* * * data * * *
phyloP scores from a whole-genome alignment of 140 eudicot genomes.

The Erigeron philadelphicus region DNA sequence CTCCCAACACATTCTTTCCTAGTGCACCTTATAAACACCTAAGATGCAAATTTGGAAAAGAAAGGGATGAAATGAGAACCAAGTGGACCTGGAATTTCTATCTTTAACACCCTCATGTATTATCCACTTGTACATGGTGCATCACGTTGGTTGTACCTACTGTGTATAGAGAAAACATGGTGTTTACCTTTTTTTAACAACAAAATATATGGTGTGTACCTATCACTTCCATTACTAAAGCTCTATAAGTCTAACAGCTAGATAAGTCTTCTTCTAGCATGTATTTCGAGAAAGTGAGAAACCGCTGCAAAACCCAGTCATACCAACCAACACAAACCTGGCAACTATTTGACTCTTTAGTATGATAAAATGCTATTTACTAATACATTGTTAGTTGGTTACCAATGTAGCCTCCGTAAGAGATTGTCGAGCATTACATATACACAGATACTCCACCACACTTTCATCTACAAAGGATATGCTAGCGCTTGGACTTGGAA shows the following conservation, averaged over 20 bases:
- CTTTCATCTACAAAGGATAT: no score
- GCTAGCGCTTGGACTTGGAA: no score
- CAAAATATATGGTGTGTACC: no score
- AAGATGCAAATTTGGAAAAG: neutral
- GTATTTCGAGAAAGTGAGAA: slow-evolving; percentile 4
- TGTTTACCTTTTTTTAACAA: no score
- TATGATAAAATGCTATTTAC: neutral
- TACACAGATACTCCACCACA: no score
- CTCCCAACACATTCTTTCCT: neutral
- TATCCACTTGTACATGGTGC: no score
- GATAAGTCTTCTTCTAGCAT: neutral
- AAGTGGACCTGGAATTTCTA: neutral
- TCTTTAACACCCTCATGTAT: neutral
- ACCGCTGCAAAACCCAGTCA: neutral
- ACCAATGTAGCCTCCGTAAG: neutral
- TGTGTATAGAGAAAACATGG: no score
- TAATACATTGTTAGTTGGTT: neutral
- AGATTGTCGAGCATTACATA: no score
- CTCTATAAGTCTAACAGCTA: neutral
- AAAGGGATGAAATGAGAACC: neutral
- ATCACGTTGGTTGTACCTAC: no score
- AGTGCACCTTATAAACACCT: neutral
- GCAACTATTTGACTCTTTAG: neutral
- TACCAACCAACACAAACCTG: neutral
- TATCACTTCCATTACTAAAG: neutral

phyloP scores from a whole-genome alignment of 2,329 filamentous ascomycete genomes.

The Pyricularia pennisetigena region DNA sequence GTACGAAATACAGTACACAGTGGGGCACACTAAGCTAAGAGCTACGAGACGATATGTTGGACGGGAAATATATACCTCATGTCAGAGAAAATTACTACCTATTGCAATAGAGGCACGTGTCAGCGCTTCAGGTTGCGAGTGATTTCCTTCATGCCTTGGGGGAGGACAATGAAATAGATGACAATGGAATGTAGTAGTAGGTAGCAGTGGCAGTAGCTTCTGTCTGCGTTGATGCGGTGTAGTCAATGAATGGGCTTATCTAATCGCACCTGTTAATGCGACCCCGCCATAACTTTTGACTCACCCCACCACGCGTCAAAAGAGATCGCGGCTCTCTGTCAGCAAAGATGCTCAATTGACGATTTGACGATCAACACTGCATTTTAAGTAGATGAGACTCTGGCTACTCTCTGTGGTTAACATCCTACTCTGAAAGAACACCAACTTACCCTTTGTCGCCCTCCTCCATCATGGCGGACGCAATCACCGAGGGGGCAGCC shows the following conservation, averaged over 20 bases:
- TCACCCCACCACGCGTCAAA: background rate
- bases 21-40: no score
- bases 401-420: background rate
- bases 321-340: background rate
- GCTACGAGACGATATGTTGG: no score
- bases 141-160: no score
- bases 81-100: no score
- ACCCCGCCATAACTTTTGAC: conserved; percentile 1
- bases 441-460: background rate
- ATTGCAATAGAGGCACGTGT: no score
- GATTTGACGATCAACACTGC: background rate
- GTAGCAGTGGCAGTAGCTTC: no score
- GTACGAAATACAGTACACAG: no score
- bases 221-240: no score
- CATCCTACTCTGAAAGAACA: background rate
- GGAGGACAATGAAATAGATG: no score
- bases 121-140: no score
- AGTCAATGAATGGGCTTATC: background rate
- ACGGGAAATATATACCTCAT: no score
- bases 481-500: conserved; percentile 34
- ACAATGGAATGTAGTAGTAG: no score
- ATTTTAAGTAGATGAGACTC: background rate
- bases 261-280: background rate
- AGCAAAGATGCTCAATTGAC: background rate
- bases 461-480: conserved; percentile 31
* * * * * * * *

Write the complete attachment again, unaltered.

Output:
phyloP scores from a whole-genome alignment of 140 eudicot genomes.

The Erigeron philadelphicus region DNA sequence CTCCCAACACATTCTTTCCTAGTGCACCTTATAAACACCTAAGATGCAAATTTGGAAAAGAAAGGGATGAAATGAGAACCAAGTGGACCTGGAATTTCTATCTTTAACACCCTCATGTATTATCCACTTGTACATGGTGCATCACGTTGGTTGTACCTACTGTGTATAGAGAAAACATGGTGTTTACCTTTTTTTAACAACAAAATATATGGTGTGTACCTATCACTTCCATTACTAAAGCTCTATAAGTCTAACAGCTAGATAAGTCTTCTTCTAGCATGTATTTCGAGAAAGTGAGAAACCGCTGCAAAACCCAGTCATACCAACCAACACAAACCTGGCAACTATTTGACTCTTTAGTATGATAAAATGCTATTTACTAATACATTGTTAGTTGGTTACCAATGTAGCCTCCGTAAGAGATTGTCGAGCATTACATATACACAGATACTCCACCACACTTTCATCTACAAAGGATATGCTAGCGCTTGGACTTGGAA shows the following conservation, averaged over 20 bases:
- CTTTCATCTACAAAGGATAT: no score
- GCTAGCGCTTGGACTTGGAA: no score
- CAAAATATATGGTGTGTACC: no score
- AAGATGCAAATTTGGAAAAG: neutral
- GTATTTCGAGAAAGTGAGAA: slow-evolving; percentile 4
- TGTTTACCTTTTTTTAACAA: no score
- TATGATAAAATGCTATTTAC: neutral
- TACACAGATACTCCACCACA: no score
- CTCCCAACACATTCTTTCCT: neutral
- TATCCACTTGTACATGGTGC: no score
- GATAAGTCTTCTTCTAGCAT: neutral
- AAGTGGACCTGGAATTTCTA: neutral
- TCTTTAACACCCTCATGTAT: neutral
- ACCGCTGCAAAACCCAGTCA: neutral
- ACCAATGTAGCCTCCGTAAG: neutral
- TGTGTATAGAGAAAACATGG: no score
- TAATACATTGTTAGTTGGTT: neutral
- AGATTGTCGAGCATTACATA: no score
- CTCTATAAGTCTAACAGCTA: neutral
- AAAGGGATGAAATGAGAACC: neutral
- ATCACGTTGGTTGTACCTAC: no score
- AGTGCACCTTATAAACACCT: neutral
- GCAACTATTTGACTCTTTAG: neutral
- TACCAACCAACACAAACCTG: neutral
- TATCACTTCCATTACTAAAG: neutral

phyloP scores from a whole-genome alignment of 2,329 filamentous ascomycete genomes.

The Pyricularia pennisetigena region DNA sequence GTACGAAATACAGTACACAGTGGGGCACACTAAGCTAAGAGCTACGAGACGATATGTTGGACGGGAAATATATACCTCATGTCAGAGAAAATTACTACCTATTGCAATAGAGGCACGTGTCAGCGCTTCAGGTTGCGAGTGATTTCCTTCATGCCTTGGGGGAGGACAATGAAATAGATGACAATGGAATGTAGTAGTAGGTAGCAGTGGCAGTAGCTTCTGTCTGCGTTGATGCGGTGTAGTCAATGAATGGGCTTATCTAATCGCACCTGTTAATGCGACCCCGCCATAACTTTTGACTCACCCCACCACGCGTCAAAAGAGATCGCGGCTCTCTGTCAGCAAAGATGCTCAATTGACGATTTGACGATCAACACTGCATTTTAAGTAGATGAGACTCTGGCTACTCTCTGTGGTTAACATCCTACTCTGAAAGAACACCAACTTACCCTTTGTCGCCCTCCTCCATCATGGCGGACGCAATCACCGAGGGGGCAGCC shows the following conservation, averaged over 20 bases:
- TCACCCCACCACGCGTCAAA: background rate
- bases 21-40: no score
- bases 401-420: background rate
- bases 321-340: background rate
- GCTACGAGACGATATGTTGG: no score
- bases 141-160: no score
- bases 81-100: no score
- ACCCCGCCATAACTTTTGAC: conserved; percentile 1
- bases 441-460: background rate
- ATTGCAATAGAGGCACGTGT: no score
- GATTTGACGATCAACACTGC: background rate
- GTAGCAGTGGCAGTAGCTTC: no score
- GTACGAAATACAGTACACAG: no score
- bases 221-240: no score
- CATCCTACTCTGAAAGAACA: background rate
- GGAGGACAATGAAATAGATG: no score
- bases 121-140: no score
- AGTCAATGAATGGGCTTATC: background rate
- ACGGGAAATATATACCTCAT: no score
- bases 481-500: conserved; percentile 34
- ACAATGGAATGTAGTAGTAG: no score
- ATTTTAAGTAGATGAGACTC: background rate
- bases 261-280: background rate
- AGCAAAGATGCTCAATTGAC: background rate
- bases 461-480: conserved; percentile 31